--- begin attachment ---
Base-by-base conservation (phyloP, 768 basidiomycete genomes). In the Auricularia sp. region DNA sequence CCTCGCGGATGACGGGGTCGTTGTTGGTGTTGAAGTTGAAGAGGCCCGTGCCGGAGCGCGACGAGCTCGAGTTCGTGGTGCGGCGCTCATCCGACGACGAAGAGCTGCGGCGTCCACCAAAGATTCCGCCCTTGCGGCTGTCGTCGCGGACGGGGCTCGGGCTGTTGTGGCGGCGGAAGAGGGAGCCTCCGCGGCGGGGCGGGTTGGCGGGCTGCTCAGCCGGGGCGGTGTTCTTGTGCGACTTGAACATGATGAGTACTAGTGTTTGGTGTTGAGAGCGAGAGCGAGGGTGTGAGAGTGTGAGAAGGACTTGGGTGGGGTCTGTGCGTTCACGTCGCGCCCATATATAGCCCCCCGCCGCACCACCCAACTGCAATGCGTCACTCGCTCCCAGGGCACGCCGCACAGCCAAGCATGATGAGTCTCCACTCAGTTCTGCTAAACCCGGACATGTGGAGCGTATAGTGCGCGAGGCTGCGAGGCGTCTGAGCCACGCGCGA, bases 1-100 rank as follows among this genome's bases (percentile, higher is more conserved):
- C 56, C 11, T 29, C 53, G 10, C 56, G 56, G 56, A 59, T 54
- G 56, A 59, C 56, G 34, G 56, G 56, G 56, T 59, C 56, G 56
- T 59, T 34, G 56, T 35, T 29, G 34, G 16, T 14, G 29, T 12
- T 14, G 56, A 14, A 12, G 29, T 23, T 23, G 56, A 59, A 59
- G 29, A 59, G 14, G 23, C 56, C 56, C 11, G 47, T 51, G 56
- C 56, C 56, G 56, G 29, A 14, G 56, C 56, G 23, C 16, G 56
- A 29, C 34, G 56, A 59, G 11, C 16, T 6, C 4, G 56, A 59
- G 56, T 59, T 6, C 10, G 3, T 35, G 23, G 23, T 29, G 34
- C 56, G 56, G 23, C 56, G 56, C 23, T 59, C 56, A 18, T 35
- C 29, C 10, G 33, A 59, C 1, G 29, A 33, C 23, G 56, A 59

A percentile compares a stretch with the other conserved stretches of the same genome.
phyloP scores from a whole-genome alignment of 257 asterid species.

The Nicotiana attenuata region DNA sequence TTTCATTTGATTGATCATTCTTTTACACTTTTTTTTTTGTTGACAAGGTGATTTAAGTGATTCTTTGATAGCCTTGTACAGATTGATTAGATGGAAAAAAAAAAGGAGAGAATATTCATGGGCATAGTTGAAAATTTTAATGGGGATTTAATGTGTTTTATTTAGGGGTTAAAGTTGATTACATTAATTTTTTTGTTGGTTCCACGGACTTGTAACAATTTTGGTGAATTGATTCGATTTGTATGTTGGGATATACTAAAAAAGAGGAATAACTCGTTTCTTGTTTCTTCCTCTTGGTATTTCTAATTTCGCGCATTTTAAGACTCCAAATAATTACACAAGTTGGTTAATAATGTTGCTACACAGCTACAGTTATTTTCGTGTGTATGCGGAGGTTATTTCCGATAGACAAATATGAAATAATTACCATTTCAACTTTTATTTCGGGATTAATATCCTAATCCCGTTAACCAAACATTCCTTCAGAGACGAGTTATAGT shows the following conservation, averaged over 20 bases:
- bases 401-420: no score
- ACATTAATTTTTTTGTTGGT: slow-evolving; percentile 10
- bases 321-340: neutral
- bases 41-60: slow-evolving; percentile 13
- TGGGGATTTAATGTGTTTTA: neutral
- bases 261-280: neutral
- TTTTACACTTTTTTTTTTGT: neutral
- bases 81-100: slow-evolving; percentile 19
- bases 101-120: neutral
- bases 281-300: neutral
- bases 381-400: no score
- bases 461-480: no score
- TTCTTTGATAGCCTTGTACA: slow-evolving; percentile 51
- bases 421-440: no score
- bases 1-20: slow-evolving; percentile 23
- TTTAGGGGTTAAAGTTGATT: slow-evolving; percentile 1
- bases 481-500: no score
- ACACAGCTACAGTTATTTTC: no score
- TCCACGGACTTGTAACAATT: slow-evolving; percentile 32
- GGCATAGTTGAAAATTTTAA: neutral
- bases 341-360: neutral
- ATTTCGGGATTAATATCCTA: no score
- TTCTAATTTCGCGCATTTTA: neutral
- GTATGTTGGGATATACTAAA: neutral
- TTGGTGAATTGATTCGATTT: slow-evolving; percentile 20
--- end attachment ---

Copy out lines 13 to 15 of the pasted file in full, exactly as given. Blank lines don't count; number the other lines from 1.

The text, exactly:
phyloP scores from a whole-genome alignment of 257 asterid species.

The Nicotiana attenuata region DNA sequence TTTCATTTGATTGATCATTCTTTTACACTTTTTTTTTTGTTGACAAGGTGATTTAAGTGATTCTTTGATAGCCTTGTACAGATTGATTAGATGGAAAAAAAAAAGGAGAGAATATTCATGGGCATAGTTGAAAATTTTAATGGGGATTTAATGTGTTTTATTTAGGGGTTAAAGTTGATTACATTAATTTTTTTGTTGGTTCCACGGACTTGTAACAATTTTGGTGAATTGATTCGATTTGTATGTTGGGATATACTAAAAAAGAGGAATAACTCGTTTCTTGTTTCTTCCTCTTGGTATTTCTAATTTCGCGCATTTTAAGACTCCAAATAATTACACAAGTTGGTTAATAATGTTGCTACACAGCTACAGTTATTTTCGTGTGTATGCGGAGGTTATTTCCGATAGACAAATATGAAATAATTACCATTTCAACTTTTATTTCGGGATTAATATCCTAATCCCGTTAACCAAACATTCCTTCAGAGACGAGTTATAGT shows the following conservation, averaged over 20 bases:
- bases 401-420: no score